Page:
FR2277004A1 (en) 1974-07-02 1976-01-30 Carborundum Co Process vessel with lining esp. of fluorinated polymer - has pressure balancing space behind lining to stabilise stresses
FR2374433A1 (en) 1976-12-14 1978-07-13 Lorraine Carbone Corrosion-protection of e.g. pipelines fitted with plastics jackets - by interposing a gaseous or liquid protective inert or reactive film
US4166536A (en) 1977-03-16 1979-09-04 The Carborundum Company Corrosive chemical containment system
JPH07233102A (en) 1994-02-22 1995-09-05 Asahi Glass Co Ltd Method for liquid-phase fluorination of organic compound
US5522522A (en) * 1994-04-21 1996-06-04 Nisshin Chemical Industry Co., Ltd. Tank lined with a chemical-resistant sheet
US5902912A (en) 1997-06-26 1999-05-11 Alliedsignal Inc. Process for preparing hydrofluorocarbons
US6939521B1 (en) * 1997-11-21 2005-09-06 Honeywell International Inc. Fluoropolymer reactor with heat exchange jacket
US20040101448A1 (en) 2002-11-21 2004-05-27 Ulsan Chemical Co., Ltd. Reactor for producing hydrofluorocarbon compound
FR2864465A1 (en) * 2003-12-31 2005-07-01 Arkema Reinforced plates having good corrosive acid resistance and strength, useful e.g in fluorination reactors, comprising layer of fluorinated polymer and carbon fiber mat impregnated with the polymer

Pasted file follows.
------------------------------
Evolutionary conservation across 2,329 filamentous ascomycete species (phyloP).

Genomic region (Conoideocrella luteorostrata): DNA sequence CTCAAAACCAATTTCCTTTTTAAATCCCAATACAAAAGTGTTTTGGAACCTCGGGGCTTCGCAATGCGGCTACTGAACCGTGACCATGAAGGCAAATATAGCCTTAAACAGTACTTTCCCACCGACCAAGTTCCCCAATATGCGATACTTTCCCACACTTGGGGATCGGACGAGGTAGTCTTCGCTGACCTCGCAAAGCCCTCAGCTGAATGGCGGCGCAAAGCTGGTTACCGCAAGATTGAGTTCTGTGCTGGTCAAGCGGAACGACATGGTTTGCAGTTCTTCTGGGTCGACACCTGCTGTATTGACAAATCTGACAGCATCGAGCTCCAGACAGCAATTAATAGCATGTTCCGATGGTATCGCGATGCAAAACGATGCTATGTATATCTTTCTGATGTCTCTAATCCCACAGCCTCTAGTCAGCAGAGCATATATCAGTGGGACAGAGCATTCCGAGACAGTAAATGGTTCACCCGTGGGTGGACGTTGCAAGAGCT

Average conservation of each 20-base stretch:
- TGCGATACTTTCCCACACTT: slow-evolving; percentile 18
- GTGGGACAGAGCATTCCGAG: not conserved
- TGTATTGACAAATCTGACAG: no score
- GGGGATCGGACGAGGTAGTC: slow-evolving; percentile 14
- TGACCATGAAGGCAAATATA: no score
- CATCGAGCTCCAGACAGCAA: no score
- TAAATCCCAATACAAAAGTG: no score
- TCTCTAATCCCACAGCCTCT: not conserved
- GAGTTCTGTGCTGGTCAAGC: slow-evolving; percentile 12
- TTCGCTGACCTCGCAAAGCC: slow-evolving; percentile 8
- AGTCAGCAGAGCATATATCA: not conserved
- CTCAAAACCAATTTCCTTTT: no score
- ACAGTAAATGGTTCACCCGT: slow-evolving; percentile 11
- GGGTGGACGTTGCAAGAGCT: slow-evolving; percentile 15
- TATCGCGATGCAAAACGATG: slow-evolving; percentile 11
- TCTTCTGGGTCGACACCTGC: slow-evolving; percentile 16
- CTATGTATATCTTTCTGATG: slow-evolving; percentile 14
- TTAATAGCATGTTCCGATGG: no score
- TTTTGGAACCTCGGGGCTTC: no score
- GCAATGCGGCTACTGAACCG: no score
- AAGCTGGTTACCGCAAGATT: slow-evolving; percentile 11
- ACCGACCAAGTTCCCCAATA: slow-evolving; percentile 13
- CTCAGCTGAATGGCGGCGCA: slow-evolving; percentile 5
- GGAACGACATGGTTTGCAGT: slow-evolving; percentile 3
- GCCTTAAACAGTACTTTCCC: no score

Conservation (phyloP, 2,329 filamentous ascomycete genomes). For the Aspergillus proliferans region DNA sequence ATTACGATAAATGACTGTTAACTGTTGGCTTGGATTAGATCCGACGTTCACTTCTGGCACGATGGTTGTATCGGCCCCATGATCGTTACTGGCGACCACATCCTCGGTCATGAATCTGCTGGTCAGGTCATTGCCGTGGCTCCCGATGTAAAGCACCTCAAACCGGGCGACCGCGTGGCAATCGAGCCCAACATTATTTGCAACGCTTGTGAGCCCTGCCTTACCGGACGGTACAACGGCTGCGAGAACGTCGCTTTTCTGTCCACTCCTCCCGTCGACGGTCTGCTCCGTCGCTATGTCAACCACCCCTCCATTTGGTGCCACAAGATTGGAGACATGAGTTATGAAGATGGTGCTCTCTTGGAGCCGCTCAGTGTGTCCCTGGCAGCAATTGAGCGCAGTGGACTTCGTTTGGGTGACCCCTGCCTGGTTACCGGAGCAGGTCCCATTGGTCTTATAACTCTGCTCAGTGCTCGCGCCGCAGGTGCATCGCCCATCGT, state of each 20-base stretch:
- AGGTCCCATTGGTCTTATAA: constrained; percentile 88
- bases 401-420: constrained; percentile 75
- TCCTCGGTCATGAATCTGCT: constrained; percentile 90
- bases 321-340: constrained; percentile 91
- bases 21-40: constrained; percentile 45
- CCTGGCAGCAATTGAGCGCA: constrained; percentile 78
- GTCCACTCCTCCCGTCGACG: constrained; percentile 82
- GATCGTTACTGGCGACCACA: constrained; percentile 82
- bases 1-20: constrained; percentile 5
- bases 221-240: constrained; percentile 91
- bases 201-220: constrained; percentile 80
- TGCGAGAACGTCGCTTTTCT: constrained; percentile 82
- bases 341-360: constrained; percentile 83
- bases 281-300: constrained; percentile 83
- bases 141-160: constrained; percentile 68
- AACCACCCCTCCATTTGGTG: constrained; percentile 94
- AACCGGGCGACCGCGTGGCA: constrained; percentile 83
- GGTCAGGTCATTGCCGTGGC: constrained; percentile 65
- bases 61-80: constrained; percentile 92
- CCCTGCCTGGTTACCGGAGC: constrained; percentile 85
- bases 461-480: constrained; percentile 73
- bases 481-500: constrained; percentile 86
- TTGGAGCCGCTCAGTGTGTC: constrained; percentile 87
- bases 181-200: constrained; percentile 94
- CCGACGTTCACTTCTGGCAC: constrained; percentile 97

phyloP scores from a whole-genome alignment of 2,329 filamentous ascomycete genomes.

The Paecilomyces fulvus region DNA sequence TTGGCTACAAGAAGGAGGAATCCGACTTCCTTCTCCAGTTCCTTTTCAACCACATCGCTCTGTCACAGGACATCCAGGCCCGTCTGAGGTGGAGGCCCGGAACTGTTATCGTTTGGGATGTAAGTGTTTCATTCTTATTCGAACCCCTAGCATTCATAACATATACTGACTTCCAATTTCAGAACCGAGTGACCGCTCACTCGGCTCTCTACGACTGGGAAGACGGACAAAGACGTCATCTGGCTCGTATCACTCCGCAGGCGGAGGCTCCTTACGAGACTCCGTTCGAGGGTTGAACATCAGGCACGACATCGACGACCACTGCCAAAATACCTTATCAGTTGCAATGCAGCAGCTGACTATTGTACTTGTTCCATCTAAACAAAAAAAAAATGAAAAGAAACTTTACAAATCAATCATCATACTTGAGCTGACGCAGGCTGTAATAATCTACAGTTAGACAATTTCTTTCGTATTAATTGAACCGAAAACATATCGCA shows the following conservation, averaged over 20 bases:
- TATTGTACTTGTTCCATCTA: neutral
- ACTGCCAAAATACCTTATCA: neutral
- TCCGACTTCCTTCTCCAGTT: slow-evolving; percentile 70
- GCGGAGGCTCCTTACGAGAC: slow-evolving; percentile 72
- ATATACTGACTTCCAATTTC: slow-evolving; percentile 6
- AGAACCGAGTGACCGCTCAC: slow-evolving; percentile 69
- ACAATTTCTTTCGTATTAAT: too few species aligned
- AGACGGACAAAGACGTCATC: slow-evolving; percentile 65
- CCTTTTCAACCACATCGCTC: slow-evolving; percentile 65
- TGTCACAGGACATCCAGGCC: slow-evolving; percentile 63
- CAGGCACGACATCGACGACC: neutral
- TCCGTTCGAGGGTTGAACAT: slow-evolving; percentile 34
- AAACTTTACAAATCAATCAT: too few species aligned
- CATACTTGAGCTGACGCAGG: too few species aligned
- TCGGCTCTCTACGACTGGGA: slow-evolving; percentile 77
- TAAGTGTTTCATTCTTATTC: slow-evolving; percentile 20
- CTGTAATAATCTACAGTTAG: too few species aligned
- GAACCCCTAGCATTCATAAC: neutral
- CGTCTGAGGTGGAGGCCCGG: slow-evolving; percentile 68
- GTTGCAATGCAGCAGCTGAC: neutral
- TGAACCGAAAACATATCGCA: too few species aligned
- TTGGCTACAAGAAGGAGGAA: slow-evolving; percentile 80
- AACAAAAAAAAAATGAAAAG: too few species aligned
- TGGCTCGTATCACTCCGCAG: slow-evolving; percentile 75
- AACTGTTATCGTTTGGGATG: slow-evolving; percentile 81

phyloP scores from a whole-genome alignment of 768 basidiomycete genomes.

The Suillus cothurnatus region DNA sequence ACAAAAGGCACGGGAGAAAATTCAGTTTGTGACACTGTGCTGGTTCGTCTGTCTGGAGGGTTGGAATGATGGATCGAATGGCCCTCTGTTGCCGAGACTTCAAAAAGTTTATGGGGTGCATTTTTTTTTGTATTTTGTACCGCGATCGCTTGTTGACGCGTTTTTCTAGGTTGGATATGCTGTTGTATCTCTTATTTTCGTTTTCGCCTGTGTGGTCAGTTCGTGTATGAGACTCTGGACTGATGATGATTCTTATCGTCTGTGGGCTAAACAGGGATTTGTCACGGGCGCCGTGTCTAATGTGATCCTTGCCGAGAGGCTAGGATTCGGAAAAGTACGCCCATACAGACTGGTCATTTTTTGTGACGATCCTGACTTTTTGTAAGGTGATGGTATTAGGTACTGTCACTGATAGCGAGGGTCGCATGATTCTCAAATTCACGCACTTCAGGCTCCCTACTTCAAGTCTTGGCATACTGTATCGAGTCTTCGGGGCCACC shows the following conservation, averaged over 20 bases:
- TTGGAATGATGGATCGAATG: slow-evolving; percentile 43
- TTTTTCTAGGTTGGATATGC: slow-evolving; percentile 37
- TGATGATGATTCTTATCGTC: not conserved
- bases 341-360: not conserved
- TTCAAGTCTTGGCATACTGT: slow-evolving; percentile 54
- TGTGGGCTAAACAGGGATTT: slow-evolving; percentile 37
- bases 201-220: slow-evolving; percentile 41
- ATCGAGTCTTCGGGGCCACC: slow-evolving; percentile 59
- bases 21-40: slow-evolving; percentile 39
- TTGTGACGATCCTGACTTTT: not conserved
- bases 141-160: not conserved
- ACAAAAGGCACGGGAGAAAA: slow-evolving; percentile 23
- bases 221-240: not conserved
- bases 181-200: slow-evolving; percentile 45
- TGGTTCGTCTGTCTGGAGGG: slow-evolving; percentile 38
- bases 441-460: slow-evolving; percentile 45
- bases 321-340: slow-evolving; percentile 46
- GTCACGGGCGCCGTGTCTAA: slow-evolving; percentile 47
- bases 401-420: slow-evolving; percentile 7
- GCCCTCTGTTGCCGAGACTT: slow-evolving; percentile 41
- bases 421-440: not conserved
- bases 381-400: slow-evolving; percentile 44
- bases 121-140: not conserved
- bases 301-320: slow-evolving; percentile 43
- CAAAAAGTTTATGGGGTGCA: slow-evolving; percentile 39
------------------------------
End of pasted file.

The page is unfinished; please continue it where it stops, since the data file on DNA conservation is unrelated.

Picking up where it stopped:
US20060122333A1 (en) * 2004-12-03 2006-06-08 Takao Nishio Fluoropolymer molding process and fluoropolymer molded product
US20070275225A1 (en) * 2004-12-09 2007-11-29 Arkema Reinforced Fluoropolymer Plates, Production Methods Thereof, Corrosion-Resistant Reactors Containing Said Plates, Production Methods Of Same And Fluorination Methods Performed In Said Reactors
US20100068108A1 (en) * 2006-11-14 2010-03-18 Arkema France Coated reactors, production method thereof and use of same

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FR2908328B1 (en) 2008-12-12 grant
ES2344164T3 (en) 2010-08-19 grant
CN101534937A (en) 2009-09-16 application
EP2094383B1 (en) 2010-05-12 grant
FR2908328A1 (en) 2008-05-16 application
KR20090079895A (en) 2009-07-22 application
CN101534937B (en) 2012-08-29 grant
WO2008059154A1 (en) 2008-05-22 application
DE602007006546D1 (en) 2010-06-24 grant
JP2010509061A (en) 2010-03-25 application
EP2094383A1 (en) 2009-09-02 application
US20100068108A1 (en) 2010-03-18 application